Vinyl sales see a 94% increase this year, with Gen Z buying more than millenials

Following an uncertain 2020 in lockdown, overall sales have hit $467 million.

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Vinyl DJ

Image: Alamy

The Record Industry Association of America (RIAA) has reported that vinyl album sales in the first half of 2021 have grown by 94 per cent in the US. Meanwhile, a survey carried out by MRC Data shows that Gen Z consumers are buying more vinyl records than millennials.

According to the RIAA’s mid-year report, overall revenue from vinyl has hit $467 million, while revenue from CDs increased by 44 per cent to $205 million. Both figures are an increase in the sales of 2020, but the comparison is slightly unbalanced due to so many physical record store closures due to lockdown. Record Store Day, which is often a sales driver, was also postponed in 2020 and instead ran as three separate virtual events.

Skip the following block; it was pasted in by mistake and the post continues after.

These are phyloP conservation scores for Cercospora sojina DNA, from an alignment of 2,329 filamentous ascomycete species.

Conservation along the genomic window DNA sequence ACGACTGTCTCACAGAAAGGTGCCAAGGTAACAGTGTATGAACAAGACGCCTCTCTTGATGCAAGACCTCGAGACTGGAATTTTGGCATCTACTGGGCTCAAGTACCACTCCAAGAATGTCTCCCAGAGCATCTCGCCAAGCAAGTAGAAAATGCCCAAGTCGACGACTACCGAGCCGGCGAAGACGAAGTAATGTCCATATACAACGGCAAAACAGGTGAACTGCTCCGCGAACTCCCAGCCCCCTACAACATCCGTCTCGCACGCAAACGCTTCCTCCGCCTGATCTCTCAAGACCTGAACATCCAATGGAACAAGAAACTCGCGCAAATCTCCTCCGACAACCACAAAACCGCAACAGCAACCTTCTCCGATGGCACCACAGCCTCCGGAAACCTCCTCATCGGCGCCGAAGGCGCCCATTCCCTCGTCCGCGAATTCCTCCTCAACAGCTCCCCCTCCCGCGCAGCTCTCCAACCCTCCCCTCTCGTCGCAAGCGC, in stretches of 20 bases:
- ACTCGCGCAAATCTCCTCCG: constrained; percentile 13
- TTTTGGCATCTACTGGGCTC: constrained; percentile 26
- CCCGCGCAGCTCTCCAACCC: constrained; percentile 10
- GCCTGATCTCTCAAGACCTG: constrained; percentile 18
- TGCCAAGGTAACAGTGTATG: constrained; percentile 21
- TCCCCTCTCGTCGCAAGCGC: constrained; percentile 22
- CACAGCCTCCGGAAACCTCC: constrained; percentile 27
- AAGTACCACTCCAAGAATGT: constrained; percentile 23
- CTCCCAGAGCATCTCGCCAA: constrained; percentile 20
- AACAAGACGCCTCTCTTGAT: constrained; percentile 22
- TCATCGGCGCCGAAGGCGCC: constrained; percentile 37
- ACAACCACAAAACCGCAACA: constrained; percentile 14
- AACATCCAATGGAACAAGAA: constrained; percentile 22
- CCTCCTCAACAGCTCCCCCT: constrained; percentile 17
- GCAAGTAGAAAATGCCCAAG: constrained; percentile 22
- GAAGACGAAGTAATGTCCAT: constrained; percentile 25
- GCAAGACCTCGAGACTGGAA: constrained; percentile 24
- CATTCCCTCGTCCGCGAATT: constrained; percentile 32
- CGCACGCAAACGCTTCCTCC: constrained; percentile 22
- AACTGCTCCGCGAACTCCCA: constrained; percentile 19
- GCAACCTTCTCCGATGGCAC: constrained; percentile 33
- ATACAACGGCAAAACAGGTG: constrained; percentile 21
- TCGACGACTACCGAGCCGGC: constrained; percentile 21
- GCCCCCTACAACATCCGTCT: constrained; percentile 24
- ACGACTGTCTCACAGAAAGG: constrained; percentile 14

Although CD sales increased, RIAA says, the figures remain 19 per cent lower than the first half of 2019. CDs accounted for over 30 per cent of physical revenues in the first half of 2021, while vinyl accounted for more than two-thirds of physical format revenues.

MRC Data, meanwhile, surveyed 4,041 people above the age of 13 in its new study. Over the course of two weeks, the data company questioned their music listening habits and purchases. 15 per cent of Gen Z respondents claimed to have purchased vinyl albums in the last 12 months, while 11 per cent of millennials said they had purchased vinyl in the same period, reports Mixmag.

The same study found that 28 per cent of Gen Z consumers discover new music through video games. This follows Fortnite, Roblox and Minecraft’s venture into virtual music concerts, and Rockstar’s Grand Theft Auto featuring DJs such as Moodymann, Flying Lotus and The Blessed Madonna in the game.

MRC Data also teamed up with TikTok recently to investigate how the social media platform influences music discovery. Their study found that 75 per cent of users say they discover new artists through TikTok, and 63 per cent hear new music on the app that they’ve never come across before.


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